Sixty militant environmentalists staged a dramatic protest on a taxi runway at Stansted yesterday morning, forcing the cancellation of dozens of flights and prompting a review of airport security.
Plane Stupid, which opposes airport expansion, claimed responsibility for the demonstration, which forced Ryanair to cancel 56 flights and severely delayed other airlines. The protest marked a change in tactics for the direct action environmental group which, until now, has largely avoided disrupting air passengers for fear of a public backlash.
At 3am yesterday, protesters cut through a six-foot security fence on the airport perimeter and began the mass sit-in on a taxiing strip to the main runway. Using an old fire engine, they hauled concrete blocks and metal fences on to the runway which they tied themselves to with chains and locks.
As police and security officials from the airport operator BAA tried to remove the campaigners, the runway at Britain's third busiest airport remained closed until 8.15am, more than three hours after it was meant to open.
Ryanair uses Stansted as its main transport hub and had to cancel the vast majority of early-morning departures. The airline released an angry statement demanding an investigation into why BAA had "once again failed" to keep the airport "secure and open".
Activists from Plane Stupid, speaking to reporters by telephone as police tried to cut them free, said they were protesting against the Government's decision last month to go ahead with the expansion of Stansted despite supposedly being committed to carbon reduction measures. Lily Kember, 21, said: "We're here because our parents' generation has failed us and it is now down to young people to stop climate change by whatever peaceful means we have left."
The third-year Edinburgh University student added: "We're afraid of going to jail but nothing scares us as much as the threat of runaway climate change. We've thought through the consequences of what we're doing but we're determined to stop as many tons of CO2 as we can."
Inside the airport, thousands of distressed and, in some cases, raging passengers desperately tried to rearrange flights or book extra hotel accommodation. Travellers waited in 60-metre queues snaking through departures as airport staff handed out bottles of water and packets of crisps.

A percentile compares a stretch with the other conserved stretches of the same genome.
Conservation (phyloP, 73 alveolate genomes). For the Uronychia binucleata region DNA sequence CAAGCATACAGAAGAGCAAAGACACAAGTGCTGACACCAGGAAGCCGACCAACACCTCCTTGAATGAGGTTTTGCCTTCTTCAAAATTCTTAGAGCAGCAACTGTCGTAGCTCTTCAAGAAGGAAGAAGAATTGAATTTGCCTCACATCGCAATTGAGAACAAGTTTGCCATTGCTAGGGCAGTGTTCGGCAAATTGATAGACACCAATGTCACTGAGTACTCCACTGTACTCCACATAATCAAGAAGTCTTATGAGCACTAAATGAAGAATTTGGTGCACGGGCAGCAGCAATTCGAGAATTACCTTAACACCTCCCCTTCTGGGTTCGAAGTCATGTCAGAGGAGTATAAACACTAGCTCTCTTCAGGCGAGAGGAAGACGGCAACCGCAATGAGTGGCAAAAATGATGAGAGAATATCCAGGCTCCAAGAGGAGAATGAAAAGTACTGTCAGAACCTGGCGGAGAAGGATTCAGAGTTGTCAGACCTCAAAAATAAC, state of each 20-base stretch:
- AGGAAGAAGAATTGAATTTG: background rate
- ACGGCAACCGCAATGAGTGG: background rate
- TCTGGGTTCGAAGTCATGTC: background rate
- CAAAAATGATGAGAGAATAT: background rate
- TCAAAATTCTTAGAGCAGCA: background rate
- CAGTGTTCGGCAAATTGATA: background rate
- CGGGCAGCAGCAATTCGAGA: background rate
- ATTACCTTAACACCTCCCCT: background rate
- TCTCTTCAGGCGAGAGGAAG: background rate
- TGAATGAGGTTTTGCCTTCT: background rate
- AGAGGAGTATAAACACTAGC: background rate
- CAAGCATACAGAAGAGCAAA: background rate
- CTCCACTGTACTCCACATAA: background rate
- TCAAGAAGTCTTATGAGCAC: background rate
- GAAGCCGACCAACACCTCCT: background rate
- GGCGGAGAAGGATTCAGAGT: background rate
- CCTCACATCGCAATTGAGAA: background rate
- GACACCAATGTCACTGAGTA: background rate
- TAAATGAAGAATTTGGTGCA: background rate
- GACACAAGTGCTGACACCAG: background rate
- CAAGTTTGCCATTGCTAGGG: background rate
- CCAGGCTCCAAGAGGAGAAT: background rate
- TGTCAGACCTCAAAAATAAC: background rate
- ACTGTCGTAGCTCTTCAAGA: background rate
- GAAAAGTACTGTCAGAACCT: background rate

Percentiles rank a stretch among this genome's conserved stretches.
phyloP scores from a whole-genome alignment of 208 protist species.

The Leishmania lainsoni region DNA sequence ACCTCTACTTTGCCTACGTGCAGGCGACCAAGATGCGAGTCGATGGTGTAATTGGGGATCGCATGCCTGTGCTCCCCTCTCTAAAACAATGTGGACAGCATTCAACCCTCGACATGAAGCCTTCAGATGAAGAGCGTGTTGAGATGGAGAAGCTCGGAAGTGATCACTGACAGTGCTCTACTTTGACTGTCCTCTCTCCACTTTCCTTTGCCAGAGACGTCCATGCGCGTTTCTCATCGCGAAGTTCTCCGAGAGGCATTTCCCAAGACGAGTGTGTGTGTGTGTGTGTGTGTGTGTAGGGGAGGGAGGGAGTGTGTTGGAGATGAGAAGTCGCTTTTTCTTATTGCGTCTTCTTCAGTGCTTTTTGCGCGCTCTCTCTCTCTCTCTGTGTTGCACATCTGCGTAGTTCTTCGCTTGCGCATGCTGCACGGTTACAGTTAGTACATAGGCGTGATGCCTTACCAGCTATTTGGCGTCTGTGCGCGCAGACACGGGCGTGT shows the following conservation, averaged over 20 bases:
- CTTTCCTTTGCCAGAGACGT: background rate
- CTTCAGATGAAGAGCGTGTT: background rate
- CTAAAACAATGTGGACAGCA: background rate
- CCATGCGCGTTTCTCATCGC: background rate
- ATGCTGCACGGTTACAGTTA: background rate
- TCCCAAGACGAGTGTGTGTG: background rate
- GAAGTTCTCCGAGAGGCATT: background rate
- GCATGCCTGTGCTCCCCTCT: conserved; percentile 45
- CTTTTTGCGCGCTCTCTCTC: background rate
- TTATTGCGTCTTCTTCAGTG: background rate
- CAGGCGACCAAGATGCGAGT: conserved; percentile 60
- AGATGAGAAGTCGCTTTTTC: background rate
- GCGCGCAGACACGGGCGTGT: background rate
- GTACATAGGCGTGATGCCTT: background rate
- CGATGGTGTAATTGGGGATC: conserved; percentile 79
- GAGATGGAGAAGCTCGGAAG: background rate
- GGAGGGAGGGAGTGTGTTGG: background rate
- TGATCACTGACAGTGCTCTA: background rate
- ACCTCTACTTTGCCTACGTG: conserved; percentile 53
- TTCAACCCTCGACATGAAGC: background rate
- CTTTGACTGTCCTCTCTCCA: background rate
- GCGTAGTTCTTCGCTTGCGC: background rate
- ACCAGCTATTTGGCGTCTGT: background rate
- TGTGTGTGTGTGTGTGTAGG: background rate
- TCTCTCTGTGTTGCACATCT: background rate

Few passengers seemed supportive of the protesters. Phil Rowland, a Newquay surf instructor, missed his flight to Morocco. "If I could talk to the protesters now? Wow, that would be a show," he said, glaring at his surfboard. "As a surf instructor I care deeply about the environment but it's difficult to feel positive about the protest because it has affected me directly. Ultimately if you want to protest, target the airlines and the Government. As soon as you target passengers you will lose the public's sympathy."
Christian Clausen, 23, a medical student from Copenhagen, disagreed. "I care very deeply about the environment and you have to make people realise that the world needs to stop global warming," he said. "If that means you have to target passengers like me to get your point across then so be it."
At one queue for refunds, Ryanair staff said customers could only book a new flight on the internet. They were then shown to an equally long queue for the airport's seven computer terminals.
Maximilian Szesny, an 18-year-old student from Germany, had managed to find himself a flight for the following day and was busily booking other flights for his fellow passengers. "It is chaos," he said. "The Ryanair site keeps crashing and there is no one helping passengers book online. One Russian couple I helped out won't be able to get another flight for a week."
Riah Noll, a 26-year-old nurse from Mainz, Germany, said staff had not been helpful, particularly to foreign passengers who did not speak English. "I can't believe how rude the staff were," she said. "I know it's been a difficult morning but staff in Germany would never have been so impolite. It was as if they didn't care."
BAA called the protesters' stunt "unlawful" and "unacceptable". A spokesman for Essex Police said officers made 57 arrests: 50 on suspicion of aggravated trespass; three for attempting to gain access to a restricted area, and four for conspiracy to commit a public nuisance.Reuse content